How Fiscal Policies Can Tackle Climate Change Without Breaking the Bank

Climate change is one of the most pressing challenges of our time. It poses serious threats to the environment, the economy, and human well-being. To avoid the worst consequences of global warming, countries need to take urgent and ambitious actions to reduce greenhouse gas emissions and adapt to the changing climate.

However, implementing effective climate policies is not easy. Policymakers face a trilemma of balancing between achieving climate goals, debt sustainability, and political feasibility. This is the main message of the latest Fiscal Monitor report by the International Monetary Fund (IMF), titled Climate Crossroads: Fiscal Policies in a Warming World.

How Fiscal Policies Can Tackle Climate Change Without Breaking the Bank
How Fiscal Policies Can Tackle Climate Change Without Breaking the Bank

The Baseline Scenario: Business as Usual

The report takes stock of mitigation policies across countries and assesses their progress toward meeting the Paris Agreement goals of limiting global temperature rise to well below 2°C and pursuing efforts to limit it to 1.5°C above preindustrial levels. The report identifies two types of gaps: ambition gaps and policy gaps.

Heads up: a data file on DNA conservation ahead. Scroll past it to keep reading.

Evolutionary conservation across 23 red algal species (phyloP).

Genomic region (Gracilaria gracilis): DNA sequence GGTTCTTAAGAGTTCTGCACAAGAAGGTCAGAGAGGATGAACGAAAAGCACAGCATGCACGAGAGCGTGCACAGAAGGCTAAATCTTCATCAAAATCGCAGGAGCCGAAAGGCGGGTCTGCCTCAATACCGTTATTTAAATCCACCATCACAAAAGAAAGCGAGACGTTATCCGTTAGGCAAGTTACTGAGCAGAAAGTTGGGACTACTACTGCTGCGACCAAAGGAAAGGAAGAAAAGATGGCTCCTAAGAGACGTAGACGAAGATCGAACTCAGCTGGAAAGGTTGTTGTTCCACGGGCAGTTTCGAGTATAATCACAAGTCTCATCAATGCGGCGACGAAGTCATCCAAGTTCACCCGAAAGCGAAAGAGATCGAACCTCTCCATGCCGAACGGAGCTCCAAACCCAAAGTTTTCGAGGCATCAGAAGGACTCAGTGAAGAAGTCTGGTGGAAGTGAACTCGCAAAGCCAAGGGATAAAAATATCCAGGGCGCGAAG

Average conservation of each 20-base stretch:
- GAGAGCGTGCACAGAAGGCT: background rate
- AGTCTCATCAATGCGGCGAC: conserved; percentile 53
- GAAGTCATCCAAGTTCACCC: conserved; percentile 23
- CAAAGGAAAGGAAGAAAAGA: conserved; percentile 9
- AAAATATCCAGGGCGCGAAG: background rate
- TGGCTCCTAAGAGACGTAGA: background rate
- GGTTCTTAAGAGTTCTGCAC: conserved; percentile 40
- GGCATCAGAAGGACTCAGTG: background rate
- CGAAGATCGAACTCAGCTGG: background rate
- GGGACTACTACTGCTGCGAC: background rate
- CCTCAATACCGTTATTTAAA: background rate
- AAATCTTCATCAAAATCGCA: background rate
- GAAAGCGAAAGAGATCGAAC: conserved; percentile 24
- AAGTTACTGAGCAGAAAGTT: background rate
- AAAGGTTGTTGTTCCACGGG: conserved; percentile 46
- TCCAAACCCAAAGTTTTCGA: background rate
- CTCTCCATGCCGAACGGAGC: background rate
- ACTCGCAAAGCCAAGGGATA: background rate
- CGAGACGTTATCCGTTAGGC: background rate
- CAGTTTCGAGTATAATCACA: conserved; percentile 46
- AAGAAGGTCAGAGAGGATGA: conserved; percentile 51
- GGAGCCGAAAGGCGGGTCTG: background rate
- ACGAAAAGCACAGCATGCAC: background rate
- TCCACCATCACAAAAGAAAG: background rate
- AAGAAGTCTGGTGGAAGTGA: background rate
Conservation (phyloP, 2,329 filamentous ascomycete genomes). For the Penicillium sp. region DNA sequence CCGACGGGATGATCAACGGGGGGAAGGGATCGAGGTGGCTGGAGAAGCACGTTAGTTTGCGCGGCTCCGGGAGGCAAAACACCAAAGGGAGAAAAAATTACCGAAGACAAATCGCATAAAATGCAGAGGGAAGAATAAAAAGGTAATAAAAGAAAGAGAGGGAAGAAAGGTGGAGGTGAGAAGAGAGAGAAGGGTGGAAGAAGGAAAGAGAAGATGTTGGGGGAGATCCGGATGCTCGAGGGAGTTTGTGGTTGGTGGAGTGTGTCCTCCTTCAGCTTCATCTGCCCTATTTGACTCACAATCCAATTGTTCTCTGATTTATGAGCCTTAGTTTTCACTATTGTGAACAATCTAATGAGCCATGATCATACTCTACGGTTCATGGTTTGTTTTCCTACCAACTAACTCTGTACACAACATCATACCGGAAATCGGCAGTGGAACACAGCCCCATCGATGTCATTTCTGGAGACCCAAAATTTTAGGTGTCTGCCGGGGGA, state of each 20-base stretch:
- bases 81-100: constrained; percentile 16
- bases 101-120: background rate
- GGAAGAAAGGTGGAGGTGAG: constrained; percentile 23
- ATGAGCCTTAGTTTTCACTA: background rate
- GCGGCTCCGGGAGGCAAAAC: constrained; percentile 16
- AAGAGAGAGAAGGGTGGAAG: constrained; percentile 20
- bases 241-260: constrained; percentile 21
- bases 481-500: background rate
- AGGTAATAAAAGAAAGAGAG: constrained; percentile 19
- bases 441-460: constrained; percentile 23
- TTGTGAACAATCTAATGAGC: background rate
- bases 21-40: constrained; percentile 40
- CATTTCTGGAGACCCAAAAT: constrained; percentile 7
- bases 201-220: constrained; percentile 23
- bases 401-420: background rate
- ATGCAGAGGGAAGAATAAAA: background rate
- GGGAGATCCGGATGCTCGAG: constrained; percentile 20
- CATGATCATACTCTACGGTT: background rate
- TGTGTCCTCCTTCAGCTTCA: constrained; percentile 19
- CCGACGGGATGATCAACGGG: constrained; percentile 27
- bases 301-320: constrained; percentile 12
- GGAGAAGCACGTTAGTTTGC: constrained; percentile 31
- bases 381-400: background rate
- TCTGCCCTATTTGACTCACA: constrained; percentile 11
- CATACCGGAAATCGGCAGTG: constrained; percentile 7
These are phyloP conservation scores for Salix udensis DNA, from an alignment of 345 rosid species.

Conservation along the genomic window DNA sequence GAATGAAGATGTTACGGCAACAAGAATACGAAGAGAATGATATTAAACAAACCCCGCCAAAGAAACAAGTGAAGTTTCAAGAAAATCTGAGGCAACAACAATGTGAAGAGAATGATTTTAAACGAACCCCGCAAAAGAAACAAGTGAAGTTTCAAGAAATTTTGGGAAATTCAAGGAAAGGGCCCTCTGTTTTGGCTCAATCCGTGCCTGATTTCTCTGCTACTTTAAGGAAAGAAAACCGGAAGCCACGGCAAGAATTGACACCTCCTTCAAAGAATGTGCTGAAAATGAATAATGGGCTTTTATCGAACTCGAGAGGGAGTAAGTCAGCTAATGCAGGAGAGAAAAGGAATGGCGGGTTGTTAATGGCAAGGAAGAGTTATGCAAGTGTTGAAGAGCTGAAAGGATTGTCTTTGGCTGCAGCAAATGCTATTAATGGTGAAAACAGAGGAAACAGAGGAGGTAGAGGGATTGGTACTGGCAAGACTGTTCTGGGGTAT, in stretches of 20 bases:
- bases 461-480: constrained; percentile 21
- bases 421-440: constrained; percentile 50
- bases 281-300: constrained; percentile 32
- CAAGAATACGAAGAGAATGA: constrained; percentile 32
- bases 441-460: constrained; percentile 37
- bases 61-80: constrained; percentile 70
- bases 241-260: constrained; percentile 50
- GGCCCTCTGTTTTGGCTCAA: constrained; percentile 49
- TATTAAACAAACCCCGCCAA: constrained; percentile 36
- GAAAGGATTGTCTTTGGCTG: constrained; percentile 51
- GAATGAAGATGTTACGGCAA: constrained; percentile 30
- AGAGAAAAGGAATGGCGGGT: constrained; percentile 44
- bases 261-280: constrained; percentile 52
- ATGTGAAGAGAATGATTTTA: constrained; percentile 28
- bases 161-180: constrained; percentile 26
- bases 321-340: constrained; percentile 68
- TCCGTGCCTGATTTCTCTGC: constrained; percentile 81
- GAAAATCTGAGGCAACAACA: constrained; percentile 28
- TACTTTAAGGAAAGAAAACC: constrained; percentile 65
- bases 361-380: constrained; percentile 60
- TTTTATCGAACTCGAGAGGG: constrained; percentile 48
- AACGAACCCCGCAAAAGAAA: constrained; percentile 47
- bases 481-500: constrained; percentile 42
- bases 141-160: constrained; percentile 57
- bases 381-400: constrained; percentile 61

• Ambition gaps are the difference between countries’ own nationally defined contributions (NDCs) and what is required to deliver on the Paris Agreement goals.
  • Policy gaps are the difference between the national targets and the outcomes achievable under “business-as-usual” conditions.

The report finds that both gaps are large and persistent. Under the baseline scenario, global emissions are projected to increase by 16 percent by 2030 and 35 percent by 2050 compared with 2018 levels. This would result in a global temperature rise of about 2.7°C by 2100, with potentially catastrophic consequences for the planet and humanity.

The Policy Mix: Carbon Pricing and Beyond

The report argues that scaling up the current policy mix—heavy on subsidies and other components of public spending—to deliver net zero emissions by 2050 would lead to an unsustainable accumulation of public debt. For a representative advanced economy and a representative emerging market economy, public debt would increase by 40–50 percentage points of GDP by 2050.

The report presents illustrative combinations of policies that limit the increase in the public debt ratio to the range of 10–15 percentage points of GDP by 2050. The key elements of such a policy mix are:

    • Enhancing international cooperation on climate finance, technology transfer, and capacity building
    • Providing debt relief and concessional financing for low-income countries
    • Strengthening multilateral institutions and frameworks to monitor and enforce climate commitments

The report concludes that fiscal policies can play a vital role in tackling climate change without breaking the bank, if they are well designed and coordinated. It calls for a green fiscal stimulus to support the recovery from the COVID-19 pandemic and accelerate the transition to a low-carbon economy. It also urges countries to seize the opportunity of the upcoming COP26 summit in Glasgow to raise their climate ambitions and actions.

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